16 May 2009
A selection of British athletes and coaches were treated to a once in a life time opportunity to meet high jump legend Dick Fosbury at Loughborough University on Saturday 16May, at an event put on by UKA.
Olympic gold medallist Fosbury, who revolutionized high jumping by inventing a back-first technique now known as the Fosbury Flop, spent the afternoon talking about his amazing career to the trilled audience who use his method every day.
62 year old Fosbury, who was born in Portland USA, said: “It’s been really fun talking with these young athletes and working with their coaches because everywhere I go people have questions about technique and ask about guidance. I’m not a coach but I was a jumper, I was an athlete so I can explain to the athletes what it feels like to be in the proper position and speak to the coaches about technique.
“I hopefully want to inspire them. It’s been a great day, I really admire what the British team is doing and wish them all the luck in the world in 2012.”
Fosbury, who began to develop his technique at 16 years old and was the only athlete to use it during the Olympic Games in Mexico where he won a gold medal in 1968, highlighted flaws in his style to the audience showing that any technique is a working process: “I didn’t use my arm to drive. These days they use one or two arms to drive and transfer momentum. Also the head is now pushed all the way back to promote an extreme arch. ”
The audience also heard from Olympic high jump silver medallist and ex world record holder Dorothy Tyler, who won a silver medal at the last London Olympic Games which was held in 1948. Now 89 years old, she spoke to the audience in Loughborough about life as an athlete pre and post the second World War.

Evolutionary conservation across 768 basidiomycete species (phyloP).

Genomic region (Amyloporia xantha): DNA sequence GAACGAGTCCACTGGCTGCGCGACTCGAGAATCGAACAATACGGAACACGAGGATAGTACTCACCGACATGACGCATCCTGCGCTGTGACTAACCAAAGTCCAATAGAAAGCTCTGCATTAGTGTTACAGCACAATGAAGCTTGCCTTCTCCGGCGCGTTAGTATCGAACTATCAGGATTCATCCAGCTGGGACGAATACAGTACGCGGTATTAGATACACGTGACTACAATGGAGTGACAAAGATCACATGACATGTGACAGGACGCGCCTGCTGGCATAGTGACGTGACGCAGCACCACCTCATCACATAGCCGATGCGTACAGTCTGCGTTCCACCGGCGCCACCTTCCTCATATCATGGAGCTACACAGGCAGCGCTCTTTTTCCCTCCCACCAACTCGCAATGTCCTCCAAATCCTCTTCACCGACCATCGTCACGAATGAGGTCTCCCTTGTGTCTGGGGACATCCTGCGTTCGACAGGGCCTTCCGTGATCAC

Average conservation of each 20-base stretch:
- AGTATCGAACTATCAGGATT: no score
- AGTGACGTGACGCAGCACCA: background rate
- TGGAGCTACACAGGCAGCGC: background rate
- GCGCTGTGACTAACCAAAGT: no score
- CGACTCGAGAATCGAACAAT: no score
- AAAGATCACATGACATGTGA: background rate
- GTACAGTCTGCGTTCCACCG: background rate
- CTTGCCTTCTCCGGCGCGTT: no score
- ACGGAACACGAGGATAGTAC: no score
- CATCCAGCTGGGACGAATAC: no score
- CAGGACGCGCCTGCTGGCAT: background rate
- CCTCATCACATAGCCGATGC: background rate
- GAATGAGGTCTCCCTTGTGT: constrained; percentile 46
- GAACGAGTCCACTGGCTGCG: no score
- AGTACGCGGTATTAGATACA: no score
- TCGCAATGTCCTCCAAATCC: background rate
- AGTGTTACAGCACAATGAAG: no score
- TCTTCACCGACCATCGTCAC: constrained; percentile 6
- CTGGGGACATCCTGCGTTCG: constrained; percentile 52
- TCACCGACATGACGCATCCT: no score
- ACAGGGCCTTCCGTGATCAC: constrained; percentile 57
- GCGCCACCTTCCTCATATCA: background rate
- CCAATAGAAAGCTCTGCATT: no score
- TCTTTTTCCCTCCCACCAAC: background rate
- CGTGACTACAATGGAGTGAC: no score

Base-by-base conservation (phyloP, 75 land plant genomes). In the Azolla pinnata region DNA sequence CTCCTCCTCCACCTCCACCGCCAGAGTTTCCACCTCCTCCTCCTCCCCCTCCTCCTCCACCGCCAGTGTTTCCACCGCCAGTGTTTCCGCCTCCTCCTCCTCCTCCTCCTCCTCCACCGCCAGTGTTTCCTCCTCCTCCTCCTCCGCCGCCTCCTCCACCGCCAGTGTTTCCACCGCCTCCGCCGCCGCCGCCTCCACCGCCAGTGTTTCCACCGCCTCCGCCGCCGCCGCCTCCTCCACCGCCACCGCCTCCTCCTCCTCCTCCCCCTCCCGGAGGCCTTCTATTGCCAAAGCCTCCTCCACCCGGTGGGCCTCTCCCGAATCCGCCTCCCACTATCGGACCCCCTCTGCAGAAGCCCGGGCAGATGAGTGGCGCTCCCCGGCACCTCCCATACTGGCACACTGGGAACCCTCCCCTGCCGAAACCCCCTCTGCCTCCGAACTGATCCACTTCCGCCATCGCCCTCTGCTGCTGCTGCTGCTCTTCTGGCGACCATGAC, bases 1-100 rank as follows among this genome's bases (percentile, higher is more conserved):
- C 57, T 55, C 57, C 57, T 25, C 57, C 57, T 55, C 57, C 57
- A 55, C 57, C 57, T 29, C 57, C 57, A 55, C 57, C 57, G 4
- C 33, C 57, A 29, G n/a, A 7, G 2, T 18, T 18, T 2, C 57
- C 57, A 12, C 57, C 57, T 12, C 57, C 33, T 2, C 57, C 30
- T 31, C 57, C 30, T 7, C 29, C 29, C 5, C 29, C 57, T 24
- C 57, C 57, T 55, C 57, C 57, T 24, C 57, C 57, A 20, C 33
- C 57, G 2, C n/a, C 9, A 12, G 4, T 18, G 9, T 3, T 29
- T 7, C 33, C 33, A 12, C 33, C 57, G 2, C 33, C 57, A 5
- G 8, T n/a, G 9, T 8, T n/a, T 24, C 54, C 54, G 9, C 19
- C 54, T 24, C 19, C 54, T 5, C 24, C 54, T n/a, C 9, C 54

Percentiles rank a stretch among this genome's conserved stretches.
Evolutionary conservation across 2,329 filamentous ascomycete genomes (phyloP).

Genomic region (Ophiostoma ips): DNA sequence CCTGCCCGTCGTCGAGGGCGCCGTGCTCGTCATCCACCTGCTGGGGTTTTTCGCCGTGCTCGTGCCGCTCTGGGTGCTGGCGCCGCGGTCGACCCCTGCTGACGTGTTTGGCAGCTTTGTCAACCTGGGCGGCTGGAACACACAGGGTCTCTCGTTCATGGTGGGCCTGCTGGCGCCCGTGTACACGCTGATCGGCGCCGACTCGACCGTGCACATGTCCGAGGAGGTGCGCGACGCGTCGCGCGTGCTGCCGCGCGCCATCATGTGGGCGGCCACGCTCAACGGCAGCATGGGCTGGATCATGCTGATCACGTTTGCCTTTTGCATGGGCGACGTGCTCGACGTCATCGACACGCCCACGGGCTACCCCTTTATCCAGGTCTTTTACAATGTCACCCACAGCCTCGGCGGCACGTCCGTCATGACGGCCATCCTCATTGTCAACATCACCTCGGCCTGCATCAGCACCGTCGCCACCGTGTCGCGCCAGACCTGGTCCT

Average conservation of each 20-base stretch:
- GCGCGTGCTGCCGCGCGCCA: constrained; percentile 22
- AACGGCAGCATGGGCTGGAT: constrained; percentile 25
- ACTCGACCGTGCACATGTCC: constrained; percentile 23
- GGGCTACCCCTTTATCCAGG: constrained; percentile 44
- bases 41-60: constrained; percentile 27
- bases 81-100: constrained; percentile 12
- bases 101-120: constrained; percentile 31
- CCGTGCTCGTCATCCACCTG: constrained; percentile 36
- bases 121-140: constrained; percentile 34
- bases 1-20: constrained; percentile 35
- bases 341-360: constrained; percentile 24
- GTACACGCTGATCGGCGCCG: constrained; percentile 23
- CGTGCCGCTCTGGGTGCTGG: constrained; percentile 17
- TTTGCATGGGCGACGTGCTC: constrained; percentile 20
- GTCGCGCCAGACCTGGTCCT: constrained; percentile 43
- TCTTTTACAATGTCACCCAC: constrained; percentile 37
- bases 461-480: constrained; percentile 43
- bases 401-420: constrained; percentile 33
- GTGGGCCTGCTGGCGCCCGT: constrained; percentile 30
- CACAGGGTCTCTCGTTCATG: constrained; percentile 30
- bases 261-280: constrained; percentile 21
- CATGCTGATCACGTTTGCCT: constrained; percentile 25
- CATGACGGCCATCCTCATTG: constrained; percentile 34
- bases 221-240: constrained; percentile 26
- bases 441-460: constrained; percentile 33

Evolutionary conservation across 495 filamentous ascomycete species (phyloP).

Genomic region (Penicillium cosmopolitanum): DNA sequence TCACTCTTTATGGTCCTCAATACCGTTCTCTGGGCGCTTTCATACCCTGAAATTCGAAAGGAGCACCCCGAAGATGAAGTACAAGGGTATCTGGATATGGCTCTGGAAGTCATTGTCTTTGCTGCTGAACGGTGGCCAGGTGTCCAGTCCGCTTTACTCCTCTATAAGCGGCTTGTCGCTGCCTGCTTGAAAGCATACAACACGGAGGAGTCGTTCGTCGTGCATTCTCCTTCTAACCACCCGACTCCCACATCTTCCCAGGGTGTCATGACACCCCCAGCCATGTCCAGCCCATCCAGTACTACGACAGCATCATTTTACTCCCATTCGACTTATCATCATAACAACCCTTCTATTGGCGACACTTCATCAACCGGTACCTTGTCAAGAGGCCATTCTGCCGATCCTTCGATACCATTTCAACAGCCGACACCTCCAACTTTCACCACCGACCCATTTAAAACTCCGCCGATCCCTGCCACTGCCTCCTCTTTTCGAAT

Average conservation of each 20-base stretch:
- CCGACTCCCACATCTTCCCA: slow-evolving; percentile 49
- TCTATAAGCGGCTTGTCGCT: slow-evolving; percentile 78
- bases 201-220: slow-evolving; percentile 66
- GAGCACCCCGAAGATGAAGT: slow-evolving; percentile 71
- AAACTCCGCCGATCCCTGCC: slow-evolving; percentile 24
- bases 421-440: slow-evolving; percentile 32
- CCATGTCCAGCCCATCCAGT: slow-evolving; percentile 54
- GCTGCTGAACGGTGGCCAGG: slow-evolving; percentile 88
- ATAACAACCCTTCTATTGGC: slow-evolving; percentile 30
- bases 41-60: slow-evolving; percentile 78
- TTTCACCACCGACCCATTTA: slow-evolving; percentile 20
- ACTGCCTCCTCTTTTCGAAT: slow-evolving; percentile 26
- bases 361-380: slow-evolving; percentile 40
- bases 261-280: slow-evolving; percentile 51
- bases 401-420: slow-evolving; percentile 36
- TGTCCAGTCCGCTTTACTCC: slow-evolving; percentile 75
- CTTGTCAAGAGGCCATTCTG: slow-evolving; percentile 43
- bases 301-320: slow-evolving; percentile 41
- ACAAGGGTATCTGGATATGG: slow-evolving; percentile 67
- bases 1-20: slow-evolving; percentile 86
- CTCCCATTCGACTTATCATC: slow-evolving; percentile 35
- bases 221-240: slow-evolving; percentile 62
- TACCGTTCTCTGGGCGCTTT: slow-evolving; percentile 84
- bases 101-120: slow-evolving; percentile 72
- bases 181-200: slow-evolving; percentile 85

Tyler set countless British and World records using the scissor technique and joked with Fosbury that she had lost those titles because of him.
She said: “I have had a lovely day meeting these athletes and coaches. They should all be greatful to come to places like this with good facilities and have coaches. I never had that. I used to train on a Sunday morning with no coach, and then turn up at competitions and just jump. I never had a run up marked or anything, I didn’t know how.”
Top high jump coach Terry Lomax, who is based at the UKA High Performance Centre at Loughborough University, took his training group to the event. He said: “He’s a legend, there’s not alot of people who have a technique named after themselves so to meet a true legend of the sport is quite amazing.
“He spoke about where he came from and how the event evolved and how his technique evolved. It seems almost straight forward, the process of how he came to be where he was. It’s very interesting, I have met him before and the first thing I did was to thank him for not having to do the straddle high jump as an athlete myself! I think there is quite a few people doing high jump now who wouldn’t be doing it if he hadn’t invented the Fosbury Flop.”
Interviews and behind the scenes footage from the Dick Fosbury Day will be available to view on Monday 18 May on UKA:TV.